Stilbene synthesisportrait of Dr Lizzy OstlerMany students on the Chemistry and Pharmaceutical and Chemical Sciences courses at Brighton will already be familiar with the exciting world of small molecule therapies designed to slow ageing –through Dr Ostler’s (in)famous CH210 group consultancy report.  The joys and difficulties of sorting anecdotal life extensionist optimisim from genuine scientific discoveries brought to life in this second year assessment gained a new twist this week.

 

portrait of Professor Richard FaragherExciting new research conducted in a collaboration between Dr Ostler, Professor Faragher (also at the University of Brighton) and Prof Lorna Harries at Exeter University was recently published in BMC Cell Biology.

The discovery showed that novel small molecule analogues of the stilbene resveratrol (found naturally in red wine and chocolate) could “rejuvenate” senescent cells.  The treated cells began to grow again and took on many features of “young” cells.  The team also showed that this was because of changes in RNA splicing factors, the cellular machinery that allows cells to make many different kinds of protein from a single DNA sequence.  The ability to use small molecules to intervene in this previously unexplored mechanism provides new possibilities for the development of anti-degenerative compounds that could allow people to remain heathier well into old age.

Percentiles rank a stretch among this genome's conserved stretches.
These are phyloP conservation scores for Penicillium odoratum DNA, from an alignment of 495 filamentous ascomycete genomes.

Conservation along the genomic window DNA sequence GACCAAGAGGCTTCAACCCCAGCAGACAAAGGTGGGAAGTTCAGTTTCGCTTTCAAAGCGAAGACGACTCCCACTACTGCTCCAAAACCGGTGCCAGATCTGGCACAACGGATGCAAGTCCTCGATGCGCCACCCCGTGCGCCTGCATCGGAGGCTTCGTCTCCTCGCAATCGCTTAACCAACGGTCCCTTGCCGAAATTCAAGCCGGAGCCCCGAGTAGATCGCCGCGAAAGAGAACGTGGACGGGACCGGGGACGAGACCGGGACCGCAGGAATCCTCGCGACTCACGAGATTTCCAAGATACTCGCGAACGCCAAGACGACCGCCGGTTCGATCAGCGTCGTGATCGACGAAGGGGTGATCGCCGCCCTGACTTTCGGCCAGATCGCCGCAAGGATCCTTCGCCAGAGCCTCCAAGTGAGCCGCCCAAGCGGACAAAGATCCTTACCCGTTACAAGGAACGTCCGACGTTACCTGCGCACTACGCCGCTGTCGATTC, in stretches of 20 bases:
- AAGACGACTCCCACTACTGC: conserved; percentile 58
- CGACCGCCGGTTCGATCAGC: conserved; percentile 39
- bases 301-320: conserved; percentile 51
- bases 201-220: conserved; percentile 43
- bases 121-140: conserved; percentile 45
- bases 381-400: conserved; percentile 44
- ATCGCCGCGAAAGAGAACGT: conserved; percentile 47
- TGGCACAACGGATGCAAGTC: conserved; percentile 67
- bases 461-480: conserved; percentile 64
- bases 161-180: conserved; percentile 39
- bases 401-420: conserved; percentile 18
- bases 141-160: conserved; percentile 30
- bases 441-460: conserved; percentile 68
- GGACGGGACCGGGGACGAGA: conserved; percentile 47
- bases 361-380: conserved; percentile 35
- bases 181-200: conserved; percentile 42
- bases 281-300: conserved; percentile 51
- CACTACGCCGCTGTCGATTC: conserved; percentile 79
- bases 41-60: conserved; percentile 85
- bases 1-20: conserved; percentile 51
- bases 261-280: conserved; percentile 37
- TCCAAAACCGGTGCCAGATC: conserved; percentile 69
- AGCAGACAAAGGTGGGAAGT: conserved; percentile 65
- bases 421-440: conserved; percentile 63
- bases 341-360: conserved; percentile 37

Earlier this week the mainstream press became interested in these discoveries, leading to some great headlines including the Sun’s “Wine’s end of the lines, Red wine and chocolate are secret to beating wrinkles, study says” and the Daily Mail’s “Chocolate and red wine ‘are the secret to beating wrinkles’: Scientists find both help rejuvenate old cells as well as the less dramatic “Reversing Aging: Scientists Make Old Human Cells Look And Act Younger in Breakthrough Discovery” from Newsweek and “Breakthrough: Scientists reverse aging in human cells” from Medical News Today.  Our thoughts on the subject will be appearing soon in The Conversation.

All of this was made possible by chemistry and biology researchers working together – something we prize in our undergraduate degrees and that is reflected in our multidisciplinary School of Pharmacy and Biomolecular Sciences.  Whatever your conclusions about red wine and chocolate, it is clear that our researchers and students will keep generating much food for thought!